Ho-Ho Heartburn: Avoid holiday meal pitfalls

The holidays are a time for family, friends, and the occasional overindulgence in holiday foods.

But some of those classic holiday dishes can also be the source of some classic heartburn. More Headlines According to Scott Gabbard, M.D., of Cleveland Clinic, acid reflux, also known as gastroesophageal reflux disease or ‘GERD,’ is one of the most common complaints around the holidays.

Symptoms of GERD include a burning in the esophagus or a feeling that food is coming back up.

Gabbard said GERD most commonly happens after eating a large meal, or after lying down for bed at night.

“Large meals and high-fat meals that fill up the stomach actually trigger the bottom valve of the esophagus to open up more after those meals, allowing stomach content to come back up into the esophagus and cause the symptoms,” he said.

GERD can show up at any point in someone’s life, but Gabbard said it tends to increase with age.

For those who are prone to GERD symptoms, he recommends limiting meals to less than 500 calories and less than 20 grams of fat.

There are also several types of over-the-counter medications that can help bring relief if symptoms have already begun, but Gabbard said it’s best to consult a doctor if you need relief beyond a few days.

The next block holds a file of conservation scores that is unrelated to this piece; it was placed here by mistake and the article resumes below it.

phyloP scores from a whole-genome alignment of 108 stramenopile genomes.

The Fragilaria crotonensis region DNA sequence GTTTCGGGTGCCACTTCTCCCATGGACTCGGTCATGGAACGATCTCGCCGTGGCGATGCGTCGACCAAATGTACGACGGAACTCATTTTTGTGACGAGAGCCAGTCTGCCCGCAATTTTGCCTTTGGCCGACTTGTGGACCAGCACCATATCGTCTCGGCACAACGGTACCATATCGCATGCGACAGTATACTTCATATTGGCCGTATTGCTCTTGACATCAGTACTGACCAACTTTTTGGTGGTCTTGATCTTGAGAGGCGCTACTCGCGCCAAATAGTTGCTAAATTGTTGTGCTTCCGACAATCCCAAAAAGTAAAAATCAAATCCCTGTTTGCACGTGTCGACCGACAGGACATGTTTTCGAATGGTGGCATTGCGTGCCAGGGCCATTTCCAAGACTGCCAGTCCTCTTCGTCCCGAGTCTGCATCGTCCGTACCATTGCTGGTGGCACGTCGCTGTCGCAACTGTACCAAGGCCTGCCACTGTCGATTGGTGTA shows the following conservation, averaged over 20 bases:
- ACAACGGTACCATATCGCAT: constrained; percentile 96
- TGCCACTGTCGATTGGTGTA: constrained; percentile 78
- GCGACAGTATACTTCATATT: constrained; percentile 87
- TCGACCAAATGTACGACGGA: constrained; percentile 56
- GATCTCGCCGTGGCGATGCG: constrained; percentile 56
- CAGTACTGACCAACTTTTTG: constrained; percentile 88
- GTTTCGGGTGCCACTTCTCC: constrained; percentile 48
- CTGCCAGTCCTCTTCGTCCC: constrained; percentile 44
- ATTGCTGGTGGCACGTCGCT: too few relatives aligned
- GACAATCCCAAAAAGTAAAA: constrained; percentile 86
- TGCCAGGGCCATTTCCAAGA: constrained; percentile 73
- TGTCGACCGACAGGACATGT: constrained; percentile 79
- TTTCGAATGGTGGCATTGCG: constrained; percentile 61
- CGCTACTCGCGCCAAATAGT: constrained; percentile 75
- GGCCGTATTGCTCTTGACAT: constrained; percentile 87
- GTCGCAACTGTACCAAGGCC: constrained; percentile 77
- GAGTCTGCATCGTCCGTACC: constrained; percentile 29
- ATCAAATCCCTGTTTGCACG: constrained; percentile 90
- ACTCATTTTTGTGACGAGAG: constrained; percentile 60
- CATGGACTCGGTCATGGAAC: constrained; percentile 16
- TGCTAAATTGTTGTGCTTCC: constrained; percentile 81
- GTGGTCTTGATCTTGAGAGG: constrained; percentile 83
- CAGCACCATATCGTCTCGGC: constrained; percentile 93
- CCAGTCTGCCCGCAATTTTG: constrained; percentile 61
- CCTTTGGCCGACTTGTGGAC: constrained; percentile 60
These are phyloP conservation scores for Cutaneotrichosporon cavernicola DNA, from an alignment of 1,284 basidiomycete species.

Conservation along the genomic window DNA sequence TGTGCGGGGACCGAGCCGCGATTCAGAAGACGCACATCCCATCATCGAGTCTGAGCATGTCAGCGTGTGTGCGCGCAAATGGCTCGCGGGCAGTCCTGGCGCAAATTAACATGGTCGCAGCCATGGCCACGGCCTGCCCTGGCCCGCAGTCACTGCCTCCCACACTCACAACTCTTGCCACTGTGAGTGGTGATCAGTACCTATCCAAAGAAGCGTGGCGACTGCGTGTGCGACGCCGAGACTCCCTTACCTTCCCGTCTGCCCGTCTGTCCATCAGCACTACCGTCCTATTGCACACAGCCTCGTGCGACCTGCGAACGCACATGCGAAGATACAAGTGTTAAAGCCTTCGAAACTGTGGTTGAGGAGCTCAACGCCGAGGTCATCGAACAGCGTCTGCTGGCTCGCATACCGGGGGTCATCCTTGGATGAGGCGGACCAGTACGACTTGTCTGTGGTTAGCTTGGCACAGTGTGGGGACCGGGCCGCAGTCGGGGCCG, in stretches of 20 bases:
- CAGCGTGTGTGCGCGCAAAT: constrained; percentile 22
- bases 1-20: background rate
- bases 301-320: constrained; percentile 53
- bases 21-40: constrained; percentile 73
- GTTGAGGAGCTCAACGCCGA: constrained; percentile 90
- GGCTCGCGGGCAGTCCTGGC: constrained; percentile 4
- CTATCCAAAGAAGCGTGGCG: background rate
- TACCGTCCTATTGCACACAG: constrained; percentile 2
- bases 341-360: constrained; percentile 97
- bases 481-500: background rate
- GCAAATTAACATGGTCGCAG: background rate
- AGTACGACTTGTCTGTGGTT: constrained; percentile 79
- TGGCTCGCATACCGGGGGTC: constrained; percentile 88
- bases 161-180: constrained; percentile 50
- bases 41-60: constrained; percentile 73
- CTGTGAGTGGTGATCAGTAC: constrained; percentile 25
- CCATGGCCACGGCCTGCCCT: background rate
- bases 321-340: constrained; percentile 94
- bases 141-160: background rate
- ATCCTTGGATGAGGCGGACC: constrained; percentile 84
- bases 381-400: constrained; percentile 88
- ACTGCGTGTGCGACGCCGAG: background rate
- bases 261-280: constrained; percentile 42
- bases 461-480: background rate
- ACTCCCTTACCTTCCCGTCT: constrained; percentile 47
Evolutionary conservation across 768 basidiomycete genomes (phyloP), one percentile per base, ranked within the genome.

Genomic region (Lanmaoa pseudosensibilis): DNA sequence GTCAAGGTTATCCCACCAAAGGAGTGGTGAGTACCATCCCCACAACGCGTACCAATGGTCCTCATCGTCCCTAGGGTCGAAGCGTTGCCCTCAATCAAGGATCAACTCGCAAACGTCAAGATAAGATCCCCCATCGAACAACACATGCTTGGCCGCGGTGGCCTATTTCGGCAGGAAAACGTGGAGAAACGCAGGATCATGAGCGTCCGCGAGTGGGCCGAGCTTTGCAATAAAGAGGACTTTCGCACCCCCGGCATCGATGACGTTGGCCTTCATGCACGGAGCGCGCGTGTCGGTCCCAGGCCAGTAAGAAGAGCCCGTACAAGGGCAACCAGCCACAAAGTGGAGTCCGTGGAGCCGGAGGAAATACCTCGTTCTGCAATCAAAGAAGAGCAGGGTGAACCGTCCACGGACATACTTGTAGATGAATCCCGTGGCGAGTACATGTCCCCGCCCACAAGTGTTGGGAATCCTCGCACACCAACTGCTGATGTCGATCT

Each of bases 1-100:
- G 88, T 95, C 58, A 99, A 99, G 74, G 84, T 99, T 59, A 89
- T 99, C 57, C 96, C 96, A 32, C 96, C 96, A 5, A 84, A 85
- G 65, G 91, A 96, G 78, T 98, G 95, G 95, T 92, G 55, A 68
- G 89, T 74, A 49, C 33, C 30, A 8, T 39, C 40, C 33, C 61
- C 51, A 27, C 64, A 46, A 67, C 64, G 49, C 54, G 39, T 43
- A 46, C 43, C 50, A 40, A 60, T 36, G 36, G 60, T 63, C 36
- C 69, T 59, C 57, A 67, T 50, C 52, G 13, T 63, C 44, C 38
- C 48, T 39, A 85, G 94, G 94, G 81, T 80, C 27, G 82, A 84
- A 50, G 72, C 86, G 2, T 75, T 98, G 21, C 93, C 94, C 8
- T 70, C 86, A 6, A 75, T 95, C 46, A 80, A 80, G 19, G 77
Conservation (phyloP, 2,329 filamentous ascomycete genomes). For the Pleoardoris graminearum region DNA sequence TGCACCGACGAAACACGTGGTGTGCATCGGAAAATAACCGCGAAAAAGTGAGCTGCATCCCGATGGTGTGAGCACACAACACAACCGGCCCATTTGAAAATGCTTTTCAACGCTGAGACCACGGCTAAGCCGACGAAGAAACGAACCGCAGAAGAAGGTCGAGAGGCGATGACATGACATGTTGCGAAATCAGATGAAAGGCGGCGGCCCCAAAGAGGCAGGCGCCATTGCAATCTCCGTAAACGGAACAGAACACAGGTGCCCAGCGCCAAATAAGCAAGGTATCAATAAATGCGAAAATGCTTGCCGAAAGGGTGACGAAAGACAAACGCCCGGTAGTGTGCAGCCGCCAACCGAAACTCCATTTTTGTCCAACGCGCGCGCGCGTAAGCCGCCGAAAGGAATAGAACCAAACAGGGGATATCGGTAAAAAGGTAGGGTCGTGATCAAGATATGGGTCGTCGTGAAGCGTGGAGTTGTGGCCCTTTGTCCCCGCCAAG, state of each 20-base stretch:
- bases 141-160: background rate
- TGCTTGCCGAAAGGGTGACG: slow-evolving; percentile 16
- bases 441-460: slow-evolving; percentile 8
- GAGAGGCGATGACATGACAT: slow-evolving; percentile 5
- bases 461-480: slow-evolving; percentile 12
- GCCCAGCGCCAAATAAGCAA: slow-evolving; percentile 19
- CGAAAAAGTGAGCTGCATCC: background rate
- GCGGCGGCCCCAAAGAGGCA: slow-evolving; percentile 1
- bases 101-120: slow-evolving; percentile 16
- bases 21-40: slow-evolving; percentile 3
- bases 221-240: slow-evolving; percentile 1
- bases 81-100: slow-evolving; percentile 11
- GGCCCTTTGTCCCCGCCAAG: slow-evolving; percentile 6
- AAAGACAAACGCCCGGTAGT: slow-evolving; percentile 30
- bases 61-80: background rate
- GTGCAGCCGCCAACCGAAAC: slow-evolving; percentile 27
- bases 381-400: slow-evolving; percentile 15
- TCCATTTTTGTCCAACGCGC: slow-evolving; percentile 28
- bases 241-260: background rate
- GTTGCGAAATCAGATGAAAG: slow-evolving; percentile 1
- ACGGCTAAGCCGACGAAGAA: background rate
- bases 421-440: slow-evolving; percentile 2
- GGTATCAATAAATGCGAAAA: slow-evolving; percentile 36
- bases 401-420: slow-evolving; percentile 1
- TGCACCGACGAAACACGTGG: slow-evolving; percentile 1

Sleeping at an elevated angle and on the left side can also help with reflux symptoms.

Gabbard said another issue that is common around the holiday season is upper abdominal bloating or fullness that happens during or after a meal.

He said this feeling is the result of a condition called dyspepsia, where the nerves and muscles in the stomach don’t allow the top part of the stomach to expand after a meal. Dyspepsia can be treated with medications that relax the stomach.

Gabbard said it’s important to keep in mind that it can take the stomach up to six hours to empty a normal-sized meal, so after eating a large holiday dinner, you need to give yourself plenty of time afterward before laying down.

“Make sure you’re giving yourself five or six hours from the time when the meal ends to the time you lay down. Otherwise you’re going to be more at risk for having these reflux events,” he said.

If over-the-counter solutions aren’t helping, it could be the sign of an underlying problem.

If you feel food getting stuck as you swallow or are losing weight, or if you are vomiting frequently, or having signs of blood loss, Gabbard said these are all signs that you need to see a doctor right away.

Cleveland Clinic

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